The psychology of the human mind is complex, and many theories exist to offer an explanation to how it develops. In the history of psychology there have been many which contributed to these findings such as Lawrence Kohlberg, Sigmund Freud, and Jean Piaget. It was Freud who gave his unique view on development with his Theory of Psychosexual Development.
The theorist behind the psychosexual theory was Austrian neurologist, Sigmund Freud.(https://www.biography.com/people/sigmund-freud-9302400) The beginning of his profession was greatly influenced by his friend Josef Breuer who was both a physician and physiologist. In the following years, Freud expanded his knowledge of the brain and eventually returned to his hometown to help patients with brain disorders. After publishing many books which ranged from explaining personality to interpreting dreams, he published the Three Essays on the Theory of Sexuality. The release of this book in 1905 received much controversy, as it theorized a connection between sexual drive in infants and the development of their psychology (Bradford, 2016).
Basis of Theory
The theory which Freud invented is coined the psychosexual theory and is based on the sexual pleasure and motivation one seeks at a young age. There are several stages in which an individual encounters conflicts and must overcome them to progress to the following stage. It is likely that if they do not move onto the next stage they either got either too little or too much pleasure from that stage. This can lead to fixation which “refers to the theoretical notion that a portion of the individual’s libido has been permanently ‘invested’ in a particular stage of his development”(McLeod, 2017). The concept of libido in relation to personality is important to grasp, so that one can better understand the stages of psychosexual development. Freud describes three elements of personality which each have their own unique aspects and are constantly at war with one another. In this theory, personality is divided between the id, ego, and superego. The most basic of these is the id, which functions solely in the unconscious mind and relates back to primitive instincts. It is known that the id represents the primitive and pleasure seeking part of personality; therefore, the libido is primarily present in infants because they seek immediate gratification. The psychosexual theory follows the libido as it moves throughout parts of the body in different stages.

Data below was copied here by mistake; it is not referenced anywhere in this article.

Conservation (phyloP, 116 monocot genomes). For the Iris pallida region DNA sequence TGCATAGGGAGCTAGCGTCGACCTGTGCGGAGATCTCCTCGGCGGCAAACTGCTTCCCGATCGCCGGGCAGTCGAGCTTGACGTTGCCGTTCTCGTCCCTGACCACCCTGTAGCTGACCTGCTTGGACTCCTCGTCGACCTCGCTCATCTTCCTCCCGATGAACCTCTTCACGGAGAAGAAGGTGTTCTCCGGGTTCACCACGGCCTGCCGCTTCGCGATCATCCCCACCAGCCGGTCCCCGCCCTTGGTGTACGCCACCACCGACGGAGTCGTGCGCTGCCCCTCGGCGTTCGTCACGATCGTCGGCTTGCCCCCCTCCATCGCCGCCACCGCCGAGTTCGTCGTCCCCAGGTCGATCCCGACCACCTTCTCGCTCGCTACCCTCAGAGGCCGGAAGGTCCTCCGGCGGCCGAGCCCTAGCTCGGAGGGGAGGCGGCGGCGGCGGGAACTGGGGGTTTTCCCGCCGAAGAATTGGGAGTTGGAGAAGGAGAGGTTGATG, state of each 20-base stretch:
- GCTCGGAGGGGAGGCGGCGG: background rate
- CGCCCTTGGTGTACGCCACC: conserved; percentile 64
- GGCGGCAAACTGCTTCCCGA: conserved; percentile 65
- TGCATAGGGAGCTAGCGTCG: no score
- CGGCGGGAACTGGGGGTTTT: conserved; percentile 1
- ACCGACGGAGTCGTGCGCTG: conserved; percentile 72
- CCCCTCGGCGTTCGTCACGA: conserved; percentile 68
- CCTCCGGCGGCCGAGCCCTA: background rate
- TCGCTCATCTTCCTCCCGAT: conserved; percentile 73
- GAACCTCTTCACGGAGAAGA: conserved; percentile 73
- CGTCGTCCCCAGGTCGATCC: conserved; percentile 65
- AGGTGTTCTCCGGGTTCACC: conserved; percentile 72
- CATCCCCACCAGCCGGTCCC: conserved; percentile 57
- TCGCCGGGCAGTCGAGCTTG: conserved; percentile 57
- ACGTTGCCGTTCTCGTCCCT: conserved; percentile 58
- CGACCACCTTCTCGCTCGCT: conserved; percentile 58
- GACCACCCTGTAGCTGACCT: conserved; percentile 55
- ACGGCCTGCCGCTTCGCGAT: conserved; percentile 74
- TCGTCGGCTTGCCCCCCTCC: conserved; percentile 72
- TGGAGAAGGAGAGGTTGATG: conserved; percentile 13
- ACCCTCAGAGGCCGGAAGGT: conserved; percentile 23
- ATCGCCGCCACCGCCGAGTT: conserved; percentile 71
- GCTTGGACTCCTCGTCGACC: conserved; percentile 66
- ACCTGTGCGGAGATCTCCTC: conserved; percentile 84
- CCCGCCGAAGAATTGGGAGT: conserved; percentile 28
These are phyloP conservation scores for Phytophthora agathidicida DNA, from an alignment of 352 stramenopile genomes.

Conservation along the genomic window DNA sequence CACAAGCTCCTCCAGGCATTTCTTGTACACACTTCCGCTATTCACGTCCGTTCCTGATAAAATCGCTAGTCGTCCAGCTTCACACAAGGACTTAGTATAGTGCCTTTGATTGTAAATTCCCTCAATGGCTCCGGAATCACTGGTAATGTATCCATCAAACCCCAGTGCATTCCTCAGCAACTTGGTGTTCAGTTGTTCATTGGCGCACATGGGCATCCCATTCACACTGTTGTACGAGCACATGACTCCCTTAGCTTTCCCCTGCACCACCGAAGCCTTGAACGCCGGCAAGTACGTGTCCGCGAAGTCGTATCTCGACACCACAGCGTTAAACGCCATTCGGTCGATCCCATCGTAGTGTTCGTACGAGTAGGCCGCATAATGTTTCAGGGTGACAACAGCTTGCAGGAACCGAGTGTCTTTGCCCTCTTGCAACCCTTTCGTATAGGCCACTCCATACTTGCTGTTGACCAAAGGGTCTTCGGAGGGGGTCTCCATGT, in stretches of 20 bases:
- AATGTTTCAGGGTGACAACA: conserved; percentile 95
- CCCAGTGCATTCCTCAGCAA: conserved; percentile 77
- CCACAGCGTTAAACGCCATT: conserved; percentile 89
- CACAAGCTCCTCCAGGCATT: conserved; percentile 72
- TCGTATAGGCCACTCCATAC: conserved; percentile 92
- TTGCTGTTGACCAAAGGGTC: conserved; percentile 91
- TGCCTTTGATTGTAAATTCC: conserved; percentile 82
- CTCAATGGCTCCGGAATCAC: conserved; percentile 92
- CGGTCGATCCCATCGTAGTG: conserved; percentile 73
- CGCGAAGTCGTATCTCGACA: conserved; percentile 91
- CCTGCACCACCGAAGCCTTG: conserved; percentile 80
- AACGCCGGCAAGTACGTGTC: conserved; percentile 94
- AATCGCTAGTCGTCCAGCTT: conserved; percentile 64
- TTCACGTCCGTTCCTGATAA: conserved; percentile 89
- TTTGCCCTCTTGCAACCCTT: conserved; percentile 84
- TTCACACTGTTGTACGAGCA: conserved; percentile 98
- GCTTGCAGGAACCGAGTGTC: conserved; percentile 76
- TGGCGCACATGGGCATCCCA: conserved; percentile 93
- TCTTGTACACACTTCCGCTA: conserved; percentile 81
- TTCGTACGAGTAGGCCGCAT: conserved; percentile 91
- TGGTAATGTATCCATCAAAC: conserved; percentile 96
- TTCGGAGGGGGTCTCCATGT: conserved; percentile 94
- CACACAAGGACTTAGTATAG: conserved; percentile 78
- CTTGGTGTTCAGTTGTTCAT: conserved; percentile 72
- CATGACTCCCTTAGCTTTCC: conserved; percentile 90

Stages of Development
In Freud’s work he theorizes 5 stages of psychosexual development all of which have their unique characteristics. The first stage is focused on oral stimulation which is centered around actions such as sucking and swallowing. This is commonly present during the first year of the infant’s life. The following stage is centered on anal pleasure as the child either releases or holds in feces. In this second stage of psychosexual development, children ages 1 to 3, typically
The third stage of psychosexual development, the phallic stage, is centralized around the genitals and occurs roughly between the ages of 3 and 6. During this stage children become more aware and feel a variety of things such as envy, competitiveness, and fear. It is in this phallic stage that Freud theorized the Oedipus complex, which is arguably the most important part of the third stage of psychosexual development. The Oedipal complex denotes a sexual attraction that one feels towards their opposite sex parent, and their desire to replace the parent of the same sex or repress their feelings. In the young male, the fear of his father finding about this sexual attraction towards his mother leads to castration anxiety. In the female, she develops a penis envy, but it is soon replaced with the desire of a baby. The sexual desire of both male and female children is then resolved when children imitate the behavior of their parent of the same sex in what is known as identification. The phallic stage is followed directly by the latency stage and it is in this stage that psychosexual development stops. In short, the latency stage occurs from 6 to the age of puberty and is characterized by a repression of sexual energy that is diverted to social interactions.